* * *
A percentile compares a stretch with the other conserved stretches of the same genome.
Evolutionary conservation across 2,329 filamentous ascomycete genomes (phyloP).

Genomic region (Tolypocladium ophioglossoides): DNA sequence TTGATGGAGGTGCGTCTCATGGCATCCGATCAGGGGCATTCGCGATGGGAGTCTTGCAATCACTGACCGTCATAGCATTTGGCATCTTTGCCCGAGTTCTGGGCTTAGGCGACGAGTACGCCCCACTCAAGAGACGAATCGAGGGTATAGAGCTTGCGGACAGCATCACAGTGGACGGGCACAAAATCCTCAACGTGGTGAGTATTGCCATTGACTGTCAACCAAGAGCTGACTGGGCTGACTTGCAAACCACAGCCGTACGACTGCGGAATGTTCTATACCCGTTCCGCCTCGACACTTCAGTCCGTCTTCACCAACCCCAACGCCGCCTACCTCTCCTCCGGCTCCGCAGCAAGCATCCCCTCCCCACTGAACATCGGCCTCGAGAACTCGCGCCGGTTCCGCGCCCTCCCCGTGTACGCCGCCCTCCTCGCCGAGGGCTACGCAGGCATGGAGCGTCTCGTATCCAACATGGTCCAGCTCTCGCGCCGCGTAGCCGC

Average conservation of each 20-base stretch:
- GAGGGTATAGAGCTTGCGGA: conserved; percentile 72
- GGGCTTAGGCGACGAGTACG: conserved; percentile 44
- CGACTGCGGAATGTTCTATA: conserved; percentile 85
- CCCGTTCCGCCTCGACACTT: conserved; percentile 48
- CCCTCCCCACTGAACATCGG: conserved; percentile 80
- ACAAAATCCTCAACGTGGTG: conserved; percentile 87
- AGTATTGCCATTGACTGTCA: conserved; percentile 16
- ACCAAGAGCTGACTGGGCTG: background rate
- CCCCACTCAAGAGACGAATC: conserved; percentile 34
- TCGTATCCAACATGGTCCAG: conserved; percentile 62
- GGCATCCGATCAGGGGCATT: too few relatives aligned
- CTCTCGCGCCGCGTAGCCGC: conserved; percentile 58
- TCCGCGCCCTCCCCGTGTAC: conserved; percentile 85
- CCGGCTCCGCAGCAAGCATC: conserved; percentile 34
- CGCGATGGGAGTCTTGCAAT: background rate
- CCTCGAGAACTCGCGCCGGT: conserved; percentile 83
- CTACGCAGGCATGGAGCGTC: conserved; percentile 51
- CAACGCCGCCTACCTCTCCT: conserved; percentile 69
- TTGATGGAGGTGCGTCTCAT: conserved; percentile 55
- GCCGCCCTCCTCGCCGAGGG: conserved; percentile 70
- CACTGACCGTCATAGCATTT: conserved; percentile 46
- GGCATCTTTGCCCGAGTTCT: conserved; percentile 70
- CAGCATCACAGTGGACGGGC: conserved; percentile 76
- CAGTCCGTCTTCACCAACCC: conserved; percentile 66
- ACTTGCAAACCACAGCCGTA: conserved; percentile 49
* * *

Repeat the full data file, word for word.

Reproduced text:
A percentile compares a stretch with the other conserved stretches of the same genome.
Evolutionary conservation across 2,329 filamentous ascomycete genomes (phyloP).

Genomic region (Tolypocladium ophioglossoides): DNA sequence TTGATGGAGGTGCGTCTCATGGCATCCGATCAGGGGCATTCGCGATGGGAGTCTTGCAATCACTGACCGTCATAGCATTTGGCATCTTTGCCCGAGTTCTGGGCTTAGGCGACGAGTACGCCCCACTCAAGAGACGAATCGAGGGTATAGAGCTTGCGGACAGCATCACAGTGGACGGGCACAAAATCCTCAACGTGGTGAGTATTGCCATTGACTGTCAACCAAGAGCTGACTGGGCTGACTTGCAAACCACAGCCGTACGACTGCGGAATGTTCTATACCCGTTCCGCCTCGACACTTCAGTCCGTCTTCACCAACCCCAACGCCGCCTACCTCTCCTCCGGCTCCGCAGCAAGCATCCCCTCCCCACTGAACATCGGCCTCGAGAACTCGCGCCGGTTCCGCGCCCTCCCCGTGTACGCCGCCCTCCTCGCCGAGGGCTACGCAGGCATGGAGCGTCTCGTATCCAACATGGTCCAGCTCTCGCGCCGCGTAGCCGC

Average conservation of each 20-base stretch:
- GAGGGTATAGAGCTTGCGGA: conserved; percentile 72
- GGGCTTAGGCGACGAGTACG: conserved; percentile 44
- CGACTGCGGAATGTTCTATA: conserved; percentile 85
- CCCGTTCCGCCTCGACACTT: conserved; percentile 48
- CCCTCCCCACTGAACATCGG: conserved; percentile 80
- ACAAAATCCTCAACGTGGTG: conserved; percentile 87
- AGTATTGCCATTGACTGTCA: conserved; percentile 16
- ACCAAGAGCTGACTGGGCTG: background rate
- CCCCACTCAAGAGACGAATC: conserved; percentile 34
- TCGTATCCAACATGGTCCAG: conserved; percentile 62
- GGCATCCGATCAGGGGCATT: too few relatives aligned
- CTCTCGCGCCGCGTAGCCGC: conserved; percentile 58
- TCCGCGCCCTCCCCGTGTAC: conserved; percentile 85
- CCGGCTCCGCAGCAAGCATC: conserved; percentile 34
- CGCGATGGGAGTCTTGCAAT: background rate
- CCTCGAGAACTCGCGCCGGT: conserved; percentile 83
- CTACGCAGGCATGGAGCGTC: conserved; percentile 51
- CAACGCCGCCTACCTCTCCT: conserved; percentile 69
- TTGATGGAGGTGCGTCTCAT: conserved; percentile 55
- GCCGCCCTCCTCGCCGAGGG: conserved; percentile 70
- CACTGACCGTCATAGCATTT: conserved; percentile 46
- GGCATCTTTGCCCGAGTTCT: conserved; percentile 70
- CAGCATCACAGTGGACGGGC: conserved; percentile 76
- CAGTCCGTCTTCACCAACCC: conserved; percentile 66
- ACTTGCAAACCACAGCCGTA: conserved; percentile 49